Research supports Wisconsin Republicans’ bill to legalize hemp production

AP reports

Republican lawmakers want to help Wisconsin’s once-dominant hemp industry make a comeback, giving farmers the chance to add a versatile and hardy plant to their fields, and  data released from research in more than a dozen states shows that industrial hemp holds promise as a viable commercial crop.

Last month, Rep.Jesse Kremer and Sen. Patrick Testin circulated a bill to legalize production of the plant, which has many uses. Its fiber strengthens fabric and insulation while its oil and seeds are used in cosmetics and cereal. The plant is also showing up in high capacity batteries and car door panels.

The film “Hemp for Victory” film was released in 1942 by the U.S. Department of Agriculture.

Wisconsin was once a leading producer.  At its peak during World War II, the state produced three quarters of the hemp grown in the country before demand plummeted and China took control of the market. But states across the country are rejoining the race and Wisconsin lawmakers want in.

Freshman Sen. Patrick Testin said he initially had some concerns because many people don’t differentiate between marijuana and hemp. Both are forms of cannabis, but the latter won’t get a person high, because it doesn’t have enough THC, marijuana’s active ingredient.

“It’s an opportunity to bring an industry back to the state of Wisconsin,” he said.

Fighting federal restrictions

A 2014 federal farm bill allowed for university and state-sponsored research programs of the plant. Programs have now been launched in 15 states, with two more states coming online, according to the advocacy nonprofit Vote Hemp.

“These last several years, those (programs) have been a big first step,” Hemp Industries Association executive director Colleen Keahey said. “It’s just really important that we get the government agencies … all working to have a definition for industrial hemp that is equal to that definition in the farm bill.”

Hemp rope
Hemp rope

Federal drug law doesn’t distinguish between hemp and its cannabis cousin, marijuana. A bill in Congress that would have changed that failed to get a vote last year, but advocates will try again this year, Keahey said. Her association also is fighting DEA hemp restrictions in the 9th U.S. Circuit Court of Appeals, which ruled in 2004 that the federal government can’t regulate hemp food products as controlled substances.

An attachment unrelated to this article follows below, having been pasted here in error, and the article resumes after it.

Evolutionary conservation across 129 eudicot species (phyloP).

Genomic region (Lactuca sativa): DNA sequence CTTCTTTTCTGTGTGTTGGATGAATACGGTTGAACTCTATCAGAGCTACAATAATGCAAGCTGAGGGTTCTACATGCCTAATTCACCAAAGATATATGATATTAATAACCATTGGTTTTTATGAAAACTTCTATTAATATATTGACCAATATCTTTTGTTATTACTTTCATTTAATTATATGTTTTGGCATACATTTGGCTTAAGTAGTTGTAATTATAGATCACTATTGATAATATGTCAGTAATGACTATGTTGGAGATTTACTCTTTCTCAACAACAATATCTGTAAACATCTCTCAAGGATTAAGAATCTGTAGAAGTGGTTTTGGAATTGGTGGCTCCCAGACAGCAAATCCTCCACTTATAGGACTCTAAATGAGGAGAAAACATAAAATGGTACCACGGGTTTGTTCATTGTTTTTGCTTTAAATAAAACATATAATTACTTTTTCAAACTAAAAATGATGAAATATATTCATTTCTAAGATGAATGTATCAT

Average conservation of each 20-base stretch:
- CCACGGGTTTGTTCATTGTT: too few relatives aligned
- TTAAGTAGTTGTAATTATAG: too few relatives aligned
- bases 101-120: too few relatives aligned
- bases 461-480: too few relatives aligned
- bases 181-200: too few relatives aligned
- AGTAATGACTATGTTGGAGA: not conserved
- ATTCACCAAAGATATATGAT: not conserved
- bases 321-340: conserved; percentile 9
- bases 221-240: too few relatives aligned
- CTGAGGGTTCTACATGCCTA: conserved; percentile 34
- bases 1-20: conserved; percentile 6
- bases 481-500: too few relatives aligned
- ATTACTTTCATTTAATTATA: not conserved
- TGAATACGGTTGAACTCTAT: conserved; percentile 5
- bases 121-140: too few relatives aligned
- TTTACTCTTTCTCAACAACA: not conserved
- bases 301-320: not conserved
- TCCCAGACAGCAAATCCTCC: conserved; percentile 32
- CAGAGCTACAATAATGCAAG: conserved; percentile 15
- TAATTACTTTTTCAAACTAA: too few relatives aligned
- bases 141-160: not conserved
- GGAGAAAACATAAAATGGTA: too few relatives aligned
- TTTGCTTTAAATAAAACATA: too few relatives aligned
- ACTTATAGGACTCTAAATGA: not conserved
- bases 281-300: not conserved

Learning about profitability

As those battles continue, farmers are learning more about the plant and what it takes to grow it profitably.

North Dakota farmer and crop consultant Clarence Laub, who is taking part in his state’s research program for a second year, said the biggest thing he learned last year was the most effective way to seed hemp.

“We’ll never be done researching, but as far as getting a baseline, based off last year I think it grows very well in the state,” said Laub, who has launched a side business selling hemp oil for food and skin care and hemp protein powder as a health food. “It’s very exciting. There’s a lot of opportunity in the state for different businesses to arise out of this.”

The first year of North Dakota’s program provided valuable information on the plant’s varieties, growing conditions, planting dates and planting costs, according to state Agriculture Commissioner Doug Goehring.

“This is really building a strong case,” he said. “Right now, it kind of looks like we could support hemp production across the state.”

hemp field
An outdoor hemp plantation in the UK. This particular varietal of Cannabis sativa is “industrial hemp” which contains ultra-low levels of Delta-THC and other cannabinoids, which makes it useless for recreational/medicinal purposes. —PHOTO: WikiMedia Commons

Hemp profits ranged from about $500 per acre to more than $850 per acre, when many commercial commodities were providing zero returns.

“When net revenues came in, it caught a lot of attention,” Goehring said.

The program, for which participating producers pay all the costs, has grown from three producers and 70 acres last year to 35 producers and 3,064 acres this year. The research program in Kentucky, where the plant once flourished before the federal government outlawed its production in the 1930s, has seen similar growth, going from 33 acres in 2014 to 12,800 acres this year.

“There are a lot of farmers that have decreased revenue right now — all farm commodities are down  — they’re looking for options,” said Doris Hamilton, who manages the program for the Kentucky Department of Agriculture. “There’s also a new segment (of producers) interested in it for the novelty.”

Despite the rich history of production in Kentucky, much research needs to be done, as crop genetics and farm equipment have changed. However, “we know there are varieties that will work well here,” Hamilton said.

The research there is yielding information on everything from varieties to fertilizer rates to soil types, though there remain many unknowns and obstacles. There are no approved pesticides or herbicides for the crop, making weeds a big problem, and the economics of the crop will change in the future as more acres are grown affecting supply and demand, according to Hamilton.

“We have a lot of challenges to overcome, but we have made great strides,” she said.

Other states with research programs are Colorado, Hawaii, Indiana, Maine, Minnesota, Nebraska, Nevada, New York, Oregon, Tennessee, Vermont, Virginia and West Virginia, according to Vote Hemp. Pennsylvania and North Carolina are developing programs.

Should the research remain promising and the regulation issues be resolved, “we could be growing mass quantities of industrial hemp in the United States and be able to add that to the supply chain for those who are buying hemp already from other countries,” Keahey said.

See also: Judge dismisses tribal lawsuit over industrial hemp